1. In Kenya, livestock has been allowed to invade national parks in massive numbers. The Kenya Wildlife Service seems unable or unwilling to prevent such invasions. These cattle do not belong to impoverished rural communities seeking pasture in periods of drought. Instead the massive numbers of cows (800,000 in the Tsavo Parks) seem to belong to cattle barons. Cattle invasions come at a big price – because these invaded parks are now by definition “lawless”. Therefore elephants are killed for their ivory, all predators are killed because they might eat the illegal cattle, and bushmeat poaching becomes rife. In Kenya, local markets and national markets sell illegal bushmeat with impunity.
2. In Tanzania the same situation applies. In Arusha, a major tourist gateway for tourists via their international airport, bushmeat is widely available on the streets. See this article to indicate how much illegal bushmeat emanates yearly from the annual Serengeti wildebeest migration.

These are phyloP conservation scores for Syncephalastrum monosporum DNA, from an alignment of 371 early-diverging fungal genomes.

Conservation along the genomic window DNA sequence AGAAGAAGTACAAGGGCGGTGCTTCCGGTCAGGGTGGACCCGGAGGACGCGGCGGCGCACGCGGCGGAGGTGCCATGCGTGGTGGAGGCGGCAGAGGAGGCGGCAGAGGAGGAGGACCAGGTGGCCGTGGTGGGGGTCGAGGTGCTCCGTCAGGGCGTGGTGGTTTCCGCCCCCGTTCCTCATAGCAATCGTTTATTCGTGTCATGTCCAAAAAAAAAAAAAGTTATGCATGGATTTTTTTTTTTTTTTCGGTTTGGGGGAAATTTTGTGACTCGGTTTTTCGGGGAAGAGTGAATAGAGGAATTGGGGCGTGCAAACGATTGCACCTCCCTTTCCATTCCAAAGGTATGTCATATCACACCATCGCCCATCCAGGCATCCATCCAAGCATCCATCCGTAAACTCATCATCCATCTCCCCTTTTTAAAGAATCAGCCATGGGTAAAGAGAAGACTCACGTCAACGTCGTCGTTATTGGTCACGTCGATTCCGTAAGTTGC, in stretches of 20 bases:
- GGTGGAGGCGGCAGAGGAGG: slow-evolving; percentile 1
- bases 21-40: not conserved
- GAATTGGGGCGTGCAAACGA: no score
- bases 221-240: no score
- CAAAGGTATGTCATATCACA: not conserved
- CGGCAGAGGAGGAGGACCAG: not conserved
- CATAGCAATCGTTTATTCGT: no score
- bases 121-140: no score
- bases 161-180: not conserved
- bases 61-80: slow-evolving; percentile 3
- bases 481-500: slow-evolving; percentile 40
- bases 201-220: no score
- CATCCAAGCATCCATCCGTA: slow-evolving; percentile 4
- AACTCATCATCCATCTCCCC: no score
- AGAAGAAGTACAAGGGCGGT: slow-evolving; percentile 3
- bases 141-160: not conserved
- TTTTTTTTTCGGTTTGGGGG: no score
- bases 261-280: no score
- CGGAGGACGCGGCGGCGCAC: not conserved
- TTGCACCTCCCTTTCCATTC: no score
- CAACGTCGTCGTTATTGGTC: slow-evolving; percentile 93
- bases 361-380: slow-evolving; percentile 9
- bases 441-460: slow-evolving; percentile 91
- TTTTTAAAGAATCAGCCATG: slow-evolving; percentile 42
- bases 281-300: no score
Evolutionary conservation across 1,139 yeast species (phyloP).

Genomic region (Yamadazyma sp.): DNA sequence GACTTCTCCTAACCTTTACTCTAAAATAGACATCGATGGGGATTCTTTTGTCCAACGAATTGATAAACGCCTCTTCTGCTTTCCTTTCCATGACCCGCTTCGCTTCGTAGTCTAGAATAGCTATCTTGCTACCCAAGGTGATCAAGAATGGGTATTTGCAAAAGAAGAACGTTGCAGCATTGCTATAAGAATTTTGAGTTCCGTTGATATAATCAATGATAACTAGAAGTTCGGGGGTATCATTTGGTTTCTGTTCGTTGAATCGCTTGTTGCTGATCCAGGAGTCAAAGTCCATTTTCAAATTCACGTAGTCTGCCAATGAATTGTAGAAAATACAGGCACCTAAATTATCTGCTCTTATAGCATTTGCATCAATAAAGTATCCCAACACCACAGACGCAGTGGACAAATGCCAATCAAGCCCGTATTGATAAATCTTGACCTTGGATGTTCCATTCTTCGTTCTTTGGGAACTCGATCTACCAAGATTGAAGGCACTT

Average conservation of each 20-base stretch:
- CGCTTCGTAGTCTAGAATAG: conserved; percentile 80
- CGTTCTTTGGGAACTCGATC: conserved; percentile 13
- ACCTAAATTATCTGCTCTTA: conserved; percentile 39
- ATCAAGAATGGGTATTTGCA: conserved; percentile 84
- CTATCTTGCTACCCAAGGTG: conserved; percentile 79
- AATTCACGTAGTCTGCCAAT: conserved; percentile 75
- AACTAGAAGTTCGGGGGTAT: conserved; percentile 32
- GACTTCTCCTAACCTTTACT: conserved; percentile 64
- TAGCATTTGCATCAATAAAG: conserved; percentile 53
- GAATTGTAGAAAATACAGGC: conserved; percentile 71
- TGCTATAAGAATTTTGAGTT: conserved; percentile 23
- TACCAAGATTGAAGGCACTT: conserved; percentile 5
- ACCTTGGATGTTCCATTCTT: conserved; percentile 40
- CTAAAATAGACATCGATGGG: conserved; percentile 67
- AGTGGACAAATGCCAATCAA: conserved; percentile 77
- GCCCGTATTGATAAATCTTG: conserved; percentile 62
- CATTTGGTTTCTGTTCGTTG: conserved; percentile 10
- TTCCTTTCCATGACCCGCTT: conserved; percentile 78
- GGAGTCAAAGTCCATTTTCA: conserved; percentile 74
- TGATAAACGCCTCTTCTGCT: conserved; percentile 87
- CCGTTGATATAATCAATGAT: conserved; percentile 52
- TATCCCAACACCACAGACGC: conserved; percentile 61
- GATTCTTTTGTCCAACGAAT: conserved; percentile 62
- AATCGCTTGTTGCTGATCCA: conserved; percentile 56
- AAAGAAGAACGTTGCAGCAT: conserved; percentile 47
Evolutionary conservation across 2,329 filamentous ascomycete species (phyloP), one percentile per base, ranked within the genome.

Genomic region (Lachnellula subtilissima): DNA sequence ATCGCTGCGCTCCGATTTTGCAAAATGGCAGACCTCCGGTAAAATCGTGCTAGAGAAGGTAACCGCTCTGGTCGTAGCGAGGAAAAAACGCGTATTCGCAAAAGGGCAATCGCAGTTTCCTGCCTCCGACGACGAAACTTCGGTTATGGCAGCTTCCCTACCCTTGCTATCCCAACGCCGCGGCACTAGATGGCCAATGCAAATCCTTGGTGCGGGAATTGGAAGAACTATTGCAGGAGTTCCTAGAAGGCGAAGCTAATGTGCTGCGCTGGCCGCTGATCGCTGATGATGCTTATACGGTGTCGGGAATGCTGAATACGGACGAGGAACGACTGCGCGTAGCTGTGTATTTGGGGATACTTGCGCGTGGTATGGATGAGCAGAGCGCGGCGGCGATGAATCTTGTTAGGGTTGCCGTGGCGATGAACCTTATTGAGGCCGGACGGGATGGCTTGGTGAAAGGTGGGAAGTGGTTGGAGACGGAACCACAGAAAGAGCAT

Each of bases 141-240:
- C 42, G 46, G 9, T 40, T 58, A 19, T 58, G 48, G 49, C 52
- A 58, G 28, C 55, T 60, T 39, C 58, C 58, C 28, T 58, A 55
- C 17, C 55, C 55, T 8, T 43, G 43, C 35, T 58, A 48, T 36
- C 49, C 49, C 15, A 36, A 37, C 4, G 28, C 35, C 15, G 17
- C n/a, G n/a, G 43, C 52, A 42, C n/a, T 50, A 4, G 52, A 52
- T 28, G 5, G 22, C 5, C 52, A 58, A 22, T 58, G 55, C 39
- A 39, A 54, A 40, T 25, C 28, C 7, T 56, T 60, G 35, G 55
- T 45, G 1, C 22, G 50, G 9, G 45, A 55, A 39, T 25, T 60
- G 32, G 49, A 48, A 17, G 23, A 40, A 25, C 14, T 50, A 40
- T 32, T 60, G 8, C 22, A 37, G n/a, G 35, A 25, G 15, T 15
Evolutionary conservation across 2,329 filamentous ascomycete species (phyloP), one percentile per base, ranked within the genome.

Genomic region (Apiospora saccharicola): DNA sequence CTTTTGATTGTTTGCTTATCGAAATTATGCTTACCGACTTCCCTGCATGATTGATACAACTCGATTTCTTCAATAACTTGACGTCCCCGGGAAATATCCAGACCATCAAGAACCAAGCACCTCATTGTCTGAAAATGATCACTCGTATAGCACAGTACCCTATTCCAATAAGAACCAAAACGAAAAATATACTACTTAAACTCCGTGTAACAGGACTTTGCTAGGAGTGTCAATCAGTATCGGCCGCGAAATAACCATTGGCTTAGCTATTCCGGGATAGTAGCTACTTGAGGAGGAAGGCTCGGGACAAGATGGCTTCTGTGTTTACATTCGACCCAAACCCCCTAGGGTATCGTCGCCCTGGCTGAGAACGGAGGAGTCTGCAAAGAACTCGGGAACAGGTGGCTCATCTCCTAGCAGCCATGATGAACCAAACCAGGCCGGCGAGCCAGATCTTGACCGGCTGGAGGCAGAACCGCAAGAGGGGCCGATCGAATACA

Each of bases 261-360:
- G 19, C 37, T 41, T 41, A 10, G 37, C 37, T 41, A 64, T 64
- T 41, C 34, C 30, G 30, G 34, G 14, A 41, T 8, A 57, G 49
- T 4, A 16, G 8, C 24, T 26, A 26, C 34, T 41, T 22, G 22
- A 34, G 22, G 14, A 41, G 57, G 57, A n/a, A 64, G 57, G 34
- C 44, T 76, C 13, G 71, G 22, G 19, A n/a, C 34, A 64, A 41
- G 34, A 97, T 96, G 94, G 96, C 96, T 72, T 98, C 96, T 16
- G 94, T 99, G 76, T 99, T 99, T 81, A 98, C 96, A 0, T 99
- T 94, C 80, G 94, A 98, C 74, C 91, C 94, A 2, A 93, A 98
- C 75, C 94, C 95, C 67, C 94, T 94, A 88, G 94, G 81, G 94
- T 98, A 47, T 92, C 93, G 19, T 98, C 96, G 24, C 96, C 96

3. In Uganda, we meet again the “empty parks syndrome”. Bushmeat poaching is rife and only increasing. Uganda’s national parks are heavily poached and indeed, many villages exist within national park boundaries.
4. In Namibia, despite all their “community/wildlife” programs, poaching is rife all over. The Namibian government recently had to reluctantly admit widespread poaching of rhinos in Etosha National Park, and also allowed “culling” of wildlife in National Parks to “provide meat for communities”.